Homeless Battles – City of Sacramento Asks Superior Court to Toss County DA’s Homeless Lawsuit, Calling It ‘Deeply Flawed, Unsound’

Possessions of a homeless person on Capital Mall Drive in Sacramento on Saturday, September 11, 2021.(Photo by Robert J Hansen)

By Crescenzo Vellucci

The Vanguard Sacramento Bureau Chief

SACRAMENTO, CA – The city of Sacramento and the county of Sacramento—through county District Attorney Thien Ho—continued to duke it out this week over the homeless issue, with the city arguing Ho’s lawsuit criticizing the “city’s handling of the homeless crisis” exceeds his authority and is “deeply flawed.”

There are now an estimated 10,000 homeless in the city/county area, according to officials.

Sacramento Superior Court has been asked to toss the suit because, as the city complained, “The filing in this case is deeply flawed, and from a legal perspective, is unsound from every angle,” City Attorney Susan Alcala Wood said in a statement Tuesday. 

The Sacramento Homeless Union—which has its own legal battles with the city—didn’t respond to The Vanguard’s invitation to comment. 

A hearing on the motion is expected Jan. 5.

In short, said the city motion, “The DA’s claims are predicated on the City’s alleged failure to enforce law and local ordinances and “[t]his failure to consistently enforce the law has and continues to convert City parks, sidewalks and streets into rotting cesspools overrun by crime and disease…The people have and continue to suffer injury and the threat of injury as a result of the homeless encampments outside their respective properties.” 

Ho, the city wrote, “asserts these are failures by some unidentified City officials, employees, and agents who “refuse to address the dangers” of homeless encampments based upon unidentified ‘express or implied directives/policies’ of unidentified city official or leaders.

“Yet such claims are barred by immunities (that) exist for the very purpose of preventing claims against the City (like) the claims the DA pursues. Lawsuits are not appropriate vehicles to compel cities to govern, enact law, enforce laws, or protect against the criminal or wrongful acts of others.”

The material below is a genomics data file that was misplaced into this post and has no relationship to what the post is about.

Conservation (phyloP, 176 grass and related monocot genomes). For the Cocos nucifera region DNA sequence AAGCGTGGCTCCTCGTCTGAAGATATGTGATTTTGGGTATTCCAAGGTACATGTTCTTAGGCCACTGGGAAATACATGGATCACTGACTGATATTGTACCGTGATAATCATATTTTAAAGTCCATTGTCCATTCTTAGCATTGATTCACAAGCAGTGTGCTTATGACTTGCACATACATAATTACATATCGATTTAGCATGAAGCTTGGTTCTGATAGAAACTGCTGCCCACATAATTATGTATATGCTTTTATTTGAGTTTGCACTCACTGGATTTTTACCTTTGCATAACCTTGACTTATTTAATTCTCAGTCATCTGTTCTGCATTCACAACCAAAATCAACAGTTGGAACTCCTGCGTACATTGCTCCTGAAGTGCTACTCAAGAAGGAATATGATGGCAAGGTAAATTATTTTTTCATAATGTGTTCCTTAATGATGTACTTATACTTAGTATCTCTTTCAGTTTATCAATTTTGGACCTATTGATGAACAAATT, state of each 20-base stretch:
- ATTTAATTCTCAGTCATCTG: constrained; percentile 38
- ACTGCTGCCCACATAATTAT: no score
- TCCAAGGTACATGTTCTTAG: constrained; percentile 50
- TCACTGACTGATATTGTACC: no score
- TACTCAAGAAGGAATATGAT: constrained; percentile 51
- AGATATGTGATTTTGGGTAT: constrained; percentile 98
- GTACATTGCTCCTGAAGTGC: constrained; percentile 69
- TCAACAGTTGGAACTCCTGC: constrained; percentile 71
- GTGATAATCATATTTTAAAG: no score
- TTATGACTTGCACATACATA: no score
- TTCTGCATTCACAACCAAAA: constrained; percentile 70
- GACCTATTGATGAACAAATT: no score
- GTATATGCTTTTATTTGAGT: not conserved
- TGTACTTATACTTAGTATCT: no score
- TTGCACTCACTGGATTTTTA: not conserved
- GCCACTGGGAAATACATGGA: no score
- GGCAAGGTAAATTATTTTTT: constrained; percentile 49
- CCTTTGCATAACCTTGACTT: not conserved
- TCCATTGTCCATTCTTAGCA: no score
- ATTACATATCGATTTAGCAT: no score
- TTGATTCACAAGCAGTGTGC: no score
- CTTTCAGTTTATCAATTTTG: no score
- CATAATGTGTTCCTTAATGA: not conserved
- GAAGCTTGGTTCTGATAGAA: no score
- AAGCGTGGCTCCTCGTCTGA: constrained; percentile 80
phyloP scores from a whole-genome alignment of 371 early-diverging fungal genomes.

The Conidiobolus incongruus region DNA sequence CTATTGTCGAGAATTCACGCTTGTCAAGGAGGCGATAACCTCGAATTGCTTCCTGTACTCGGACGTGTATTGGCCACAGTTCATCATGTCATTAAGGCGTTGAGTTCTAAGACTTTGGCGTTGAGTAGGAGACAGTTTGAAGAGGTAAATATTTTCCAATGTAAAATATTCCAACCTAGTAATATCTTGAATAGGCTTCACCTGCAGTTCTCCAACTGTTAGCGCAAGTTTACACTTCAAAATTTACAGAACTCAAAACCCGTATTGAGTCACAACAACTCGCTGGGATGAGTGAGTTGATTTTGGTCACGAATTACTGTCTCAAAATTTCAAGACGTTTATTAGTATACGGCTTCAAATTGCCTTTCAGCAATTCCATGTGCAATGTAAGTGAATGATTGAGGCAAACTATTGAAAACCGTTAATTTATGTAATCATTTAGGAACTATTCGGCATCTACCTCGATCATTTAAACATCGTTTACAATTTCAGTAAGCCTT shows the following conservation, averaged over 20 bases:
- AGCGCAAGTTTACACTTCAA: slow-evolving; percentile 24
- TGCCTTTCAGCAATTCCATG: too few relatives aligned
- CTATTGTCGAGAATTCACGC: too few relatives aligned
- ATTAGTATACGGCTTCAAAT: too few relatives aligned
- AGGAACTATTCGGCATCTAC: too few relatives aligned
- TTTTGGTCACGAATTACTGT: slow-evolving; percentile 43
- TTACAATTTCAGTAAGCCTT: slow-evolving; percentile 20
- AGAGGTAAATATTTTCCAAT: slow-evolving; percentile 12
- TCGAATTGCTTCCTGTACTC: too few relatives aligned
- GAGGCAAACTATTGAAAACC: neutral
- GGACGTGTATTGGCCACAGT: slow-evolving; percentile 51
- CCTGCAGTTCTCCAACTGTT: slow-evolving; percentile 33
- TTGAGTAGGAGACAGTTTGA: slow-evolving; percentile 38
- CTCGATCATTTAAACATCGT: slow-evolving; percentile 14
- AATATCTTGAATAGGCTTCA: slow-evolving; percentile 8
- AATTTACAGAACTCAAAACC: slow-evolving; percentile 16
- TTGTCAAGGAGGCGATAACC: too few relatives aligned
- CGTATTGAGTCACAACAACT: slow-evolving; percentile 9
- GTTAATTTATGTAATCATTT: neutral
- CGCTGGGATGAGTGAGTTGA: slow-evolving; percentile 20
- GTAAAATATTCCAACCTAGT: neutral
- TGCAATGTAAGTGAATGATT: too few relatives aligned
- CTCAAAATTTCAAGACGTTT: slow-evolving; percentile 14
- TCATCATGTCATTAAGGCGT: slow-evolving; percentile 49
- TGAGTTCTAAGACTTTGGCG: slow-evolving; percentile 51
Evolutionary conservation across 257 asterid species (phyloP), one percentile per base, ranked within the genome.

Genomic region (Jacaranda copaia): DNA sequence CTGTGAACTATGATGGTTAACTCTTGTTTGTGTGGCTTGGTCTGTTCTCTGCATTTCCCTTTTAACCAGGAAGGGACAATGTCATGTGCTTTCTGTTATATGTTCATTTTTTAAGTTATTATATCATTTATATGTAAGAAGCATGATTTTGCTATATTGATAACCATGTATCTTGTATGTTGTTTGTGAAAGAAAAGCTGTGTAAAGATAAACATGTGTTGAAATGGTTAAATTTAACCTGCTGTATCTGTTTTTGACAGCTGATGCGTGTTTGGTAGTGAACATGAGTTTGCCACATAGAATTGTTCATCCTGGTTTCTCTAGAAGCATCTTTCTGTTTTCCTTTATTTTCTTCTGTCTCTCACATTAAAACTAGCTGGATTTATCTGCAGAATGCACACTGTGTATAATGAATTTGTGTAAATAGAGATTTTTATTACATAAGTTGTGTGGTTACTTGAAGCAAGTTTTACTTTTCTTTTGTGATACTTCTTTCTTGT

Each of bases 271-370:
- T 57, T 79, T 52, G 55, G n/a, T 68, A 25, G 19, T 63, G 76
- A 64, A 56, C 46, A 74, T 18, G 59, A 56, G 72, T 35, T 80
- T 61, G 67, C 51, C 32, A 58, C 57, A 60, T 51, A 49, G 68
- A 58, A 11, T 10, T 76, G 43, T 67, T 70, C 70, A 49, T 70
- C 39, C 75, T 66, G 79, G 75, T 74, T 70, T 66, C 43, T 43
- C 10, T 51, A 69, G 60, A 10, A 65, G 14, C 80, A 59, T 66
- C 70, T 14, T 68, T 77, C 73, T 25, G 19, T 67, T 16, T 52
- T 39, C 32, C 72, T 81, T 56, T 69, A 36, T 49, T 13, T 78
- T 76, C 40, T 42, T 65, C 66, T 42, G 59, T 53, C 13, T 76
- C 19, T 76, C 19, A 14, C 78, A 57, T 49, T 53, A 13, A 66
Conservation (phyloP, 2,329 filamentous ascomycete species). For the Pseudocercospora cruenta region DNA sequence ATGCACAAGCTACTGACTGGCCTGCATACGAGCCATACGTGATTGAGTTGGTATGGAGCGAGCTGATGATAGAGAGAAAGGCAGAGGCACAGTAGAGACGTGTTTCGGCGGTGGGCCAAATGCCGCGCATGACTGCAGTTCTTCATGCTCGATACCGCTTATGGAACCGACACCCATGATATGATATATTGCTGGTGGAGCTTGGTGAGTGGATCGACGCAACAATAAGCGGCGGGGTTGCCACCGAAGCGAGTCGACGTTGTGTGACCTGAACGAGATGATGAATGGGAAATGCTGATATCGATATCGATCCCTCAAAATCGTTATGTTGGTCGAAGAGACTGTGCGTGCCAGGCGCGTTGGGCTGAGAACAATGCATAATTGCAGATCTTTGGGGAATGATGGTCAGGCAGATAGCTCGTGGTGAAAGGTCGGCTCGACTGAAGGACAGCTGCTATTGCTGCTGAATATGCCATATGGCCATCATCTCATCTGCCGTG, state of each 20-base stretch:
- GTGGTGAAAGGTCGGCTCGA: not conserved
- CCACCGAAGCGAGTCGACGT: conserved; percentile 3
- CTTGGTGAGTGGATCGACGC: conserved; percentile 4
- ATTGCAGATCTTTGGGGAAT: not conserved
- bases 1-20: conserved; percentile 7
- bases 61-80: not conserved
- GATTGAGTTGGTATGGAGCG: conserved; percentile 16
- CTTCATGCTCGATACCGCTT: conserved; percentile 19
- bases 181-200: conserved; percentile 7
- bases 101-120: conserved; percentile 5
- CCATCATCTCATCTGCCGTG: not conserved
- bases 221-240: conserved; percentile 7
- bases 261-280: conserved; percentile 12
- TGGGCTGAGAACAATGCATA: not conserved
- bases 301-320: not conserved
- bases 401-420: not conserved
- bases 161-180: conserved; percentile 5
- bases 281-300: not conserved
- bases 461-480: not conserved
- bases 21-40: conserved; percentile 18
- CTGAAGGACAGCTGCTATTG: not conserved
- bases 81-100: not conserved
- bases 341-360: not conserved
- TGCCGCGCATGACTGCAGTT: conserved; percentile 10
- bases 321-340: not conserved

The city didn’t mince words in its pleading to the court, noting, “Some of the grounds upon which this case is brought are so misguided it is surprising a taxpayer lawsuit has not been brought,” adding the DA suit is “so vague and ambiguous that it not only fails to state a sufficient cause of action, but it begs this Court to breach the separation-of-powers divide.”

The city asked the court to “sustain the City’s demurrer in its entirety and if leave to amend is granted, the DA should not take it. The People of the State of California deserve better. The challenges of homelessness are best met through cooperation across all levels of government than through accusations and confrontation. As Mayor Steinberg has aptly stated, ‘Let’s get to work.’”

The city’s Wood said the Ho lawsuit “fails the most primary tests in terms of its legality and viability. We believe the court will see this and correctly bring an end to a case that can’t hope to achieve anything beyond staggering expense to taxpayers and a drain on both City and court resources.”

“The move follows the September filings of lawsuits by Ho and an attorney for residents and business owners claiming that city officials have not done enough to halt the spread of homeless camps throughout Sacramento,” wrote the Sacramento Bee.

The city motion insisted, “The homelessness crisis and its effects are not fit for judicial resolution through this lawsuit. This is practically and politically true. It is also legally true that this lawsuit is inappropriate. The complaint is a constitutional overreach.”

The city filing added, “Besides the self-evident oxymoronic nature of the DA asserting private claims on behalf of the People, he has exceeded the powers granted to him by the state constitution and the California Legislature.” 

For his part, Ho—who has made no friends in the homeless community or the city with threats against the city and the unhoused—said in a statement his office “remains steadfast in our mission to protect public safety and we will continue to do our part to ensure that the unhoused are not left forgotten on the streets and that all residents of Sacramento live in a safe and just community.”

But the city asked the court, “The DA seeks injunctive/equitable relief, but what possible injunction or relief could be had? Force the city to ‘enforce the law?’

(But) “By what means — requiring the police to cite people? Requiring the City Attorney to prosecute City Code misdemeanors? Require the City Council to enact additional ordinances or policies? None of that is possible, as to do so would be an unconstitutional exercise of judicial power.”

“The People of the State of California deserve better. The challenges of homelessness are best met through cooperation across all levels of government than through accusations and confrontation,” said the city in its motion.

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Disclaimer: the views expressed by guest writers are strictly those of the author and may not reflect the views of the Vanguard, its editor, or its editorial board.

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